Let’s talk about period poverty

Periods or Auntie Flo, the Crimson Tide, ‘qegħda bih AKA menstruation is a near certainty for all those born as females, just like death and taxes. Insincere apologies to all the readers who feel disgust or shame at reading about this purportedly taboo topic. Incidentally it should not be, because as mentioned it is a natural and common bodily function. However historically this stigma has existed since time immemorial, unsurprisingly Freud also mentioned it defining it as our fear of blood. As a reflection of this stigma, since the earliest times people have codified the definition of this physical, natural process rather than use its name.

Nearly half of Malta’s population is female, a similar percentage is reflected in the number of females in the world population. It stands to reason that many of them menstruate. These women and girls must make use of sanitary products, which come at a cost.

There is such a thing as period poverty which occurs when persons in the low-income bracket cannot afford or access appropriate menstrual sanitary products. The average duration of a period is around five days, this means additional monthly expenses to be spent on tampons and pads which not everyone can afford.

Last November Scotland became the first nation in the world to pass legislation that placed an obligation upon local authorities to make period products like tampons and pads free and available for everyone who needs them. Unsurprisingly the bill was introduced by a female Labour Member of the Scottish Parliament, Monica Lennon who has been campaigning to end period poverty since 2016.

Sanitary towels, pads, tampons and the newer and more costly (at initial purchase) re-usable period products or organic, biodegradable versions are sold at pharmacies, supermarkets, detergent shops and other commercial outlets with re-usable products also being sold online. This broad availability rightly demonstrates their volume of sales. I could state ‘popularity’ and I know people may have preference for one product over the other, but the truth is that women have to buy these products. They cannot do without them, even if they wish to and they don’t come cheap.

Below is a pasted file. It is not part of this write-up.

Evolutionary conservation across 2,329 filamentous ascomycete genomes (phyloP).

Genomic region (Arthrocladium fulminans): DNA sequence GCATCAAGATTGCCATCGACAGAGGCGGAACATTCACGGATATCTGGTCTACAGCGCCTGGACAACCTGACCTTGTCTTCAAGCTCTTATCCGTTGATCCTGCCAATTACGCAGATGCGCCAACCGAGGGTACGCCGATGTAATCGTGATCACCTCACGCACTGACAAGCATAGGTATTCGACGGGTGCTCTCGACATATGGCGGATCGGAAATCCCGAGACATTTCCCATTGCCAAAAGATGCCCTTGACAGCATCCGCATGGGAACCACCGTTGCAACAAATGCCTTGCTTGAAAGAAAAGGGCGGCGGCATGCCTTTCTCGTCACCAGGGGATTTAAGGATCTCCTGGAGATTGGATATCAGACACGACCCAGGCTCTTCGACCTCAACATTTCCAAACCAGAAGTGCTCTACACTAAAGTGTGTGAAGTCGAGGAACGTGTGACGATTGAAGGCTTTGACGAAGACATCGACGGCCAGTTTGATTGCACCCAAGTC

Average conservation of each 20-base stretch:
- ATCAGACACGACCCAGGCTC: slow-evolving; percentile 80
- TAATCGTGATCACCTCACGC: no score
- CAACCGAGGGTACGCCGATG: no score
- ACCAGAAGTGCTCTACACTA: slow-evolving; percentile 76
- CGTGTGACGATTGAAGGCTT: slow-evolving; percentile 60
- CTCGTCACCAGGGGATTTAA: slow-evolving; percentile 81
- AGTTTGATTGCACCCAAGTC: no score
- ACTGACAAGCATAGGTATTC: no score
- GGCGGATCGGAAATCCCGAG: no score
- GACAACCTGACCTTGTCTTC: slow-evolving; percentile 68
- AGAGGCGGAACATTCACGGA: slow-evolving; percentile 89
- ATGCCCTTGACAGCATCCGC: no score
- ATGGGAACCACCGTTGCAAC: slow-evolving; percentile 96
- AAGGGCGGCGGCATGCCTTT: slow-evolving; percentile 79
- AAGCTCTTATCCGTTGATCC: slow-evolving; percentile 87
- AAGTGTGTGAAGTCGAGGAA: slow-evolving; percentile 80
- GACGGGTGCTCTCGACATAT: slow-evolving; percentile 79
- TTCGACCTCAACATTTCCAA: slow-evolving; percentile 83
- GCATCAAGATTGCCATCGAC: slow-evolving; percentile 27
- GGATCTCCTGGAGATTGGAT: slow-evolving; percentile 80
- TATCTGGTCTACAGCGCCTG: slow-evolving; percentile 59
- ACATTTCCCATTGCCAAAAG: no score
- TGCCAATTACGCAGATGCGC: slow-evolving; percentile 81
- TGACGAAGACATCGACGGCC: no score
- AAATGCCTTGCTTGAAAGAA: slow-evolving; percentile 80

The truth is that women have to buy these products. They cannot do without them, even if they wish to and they don’t come cheap.

Thankfully Malta is one of two Member States – the other being Ireland – which does not charge VAT on pads, tampons and other similar products. These charges are known as the tampon tax and other countries make it even harder for women to purchase these products with VAT charges of up to 27% . The latter shameful record belongs to Hungary, which is currently in the news for other despicable measures.

Although many of us would cheerfully do without menstruation, we unfortunately cannot give it away to unsuspecting strangers or wish it away while blowing onto dandelion puffs.

Periods tend to go with pregnancy but return for 40 days with a vengeance post-pregnancy to make up for lost time (the bastard), they can stop due to stress or health problems and they can and will eventually give a hell of a long and torturous goodbye with menopause.

So, for many of us it is here for the long haul and we as a country, could and should make things easier for our women and girls. We could follow Scotland in its trailblazing example and provide sanitary products free of charge to those who truly cannot afford them, or better still for anyone who needs them.

It would not change the world or indeed Malta but it would make some women and girls lives easier.

Wouldn’t that be nice?

About Dot Borg: Divorced, working mum, avid reader and sometimes angry writer. Loathes single socks, prone to bouts of road rage and selective amnesia.

 

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Victor Diacono
Victor Diacono
2 years ago

I’m 63 but life is a learning curve to the grave. It never even crossed my mind that the inevitable in life can be a trio (for the girls, anyway). I knew of death and taxes, but this addition was astounding even if plain obvious.

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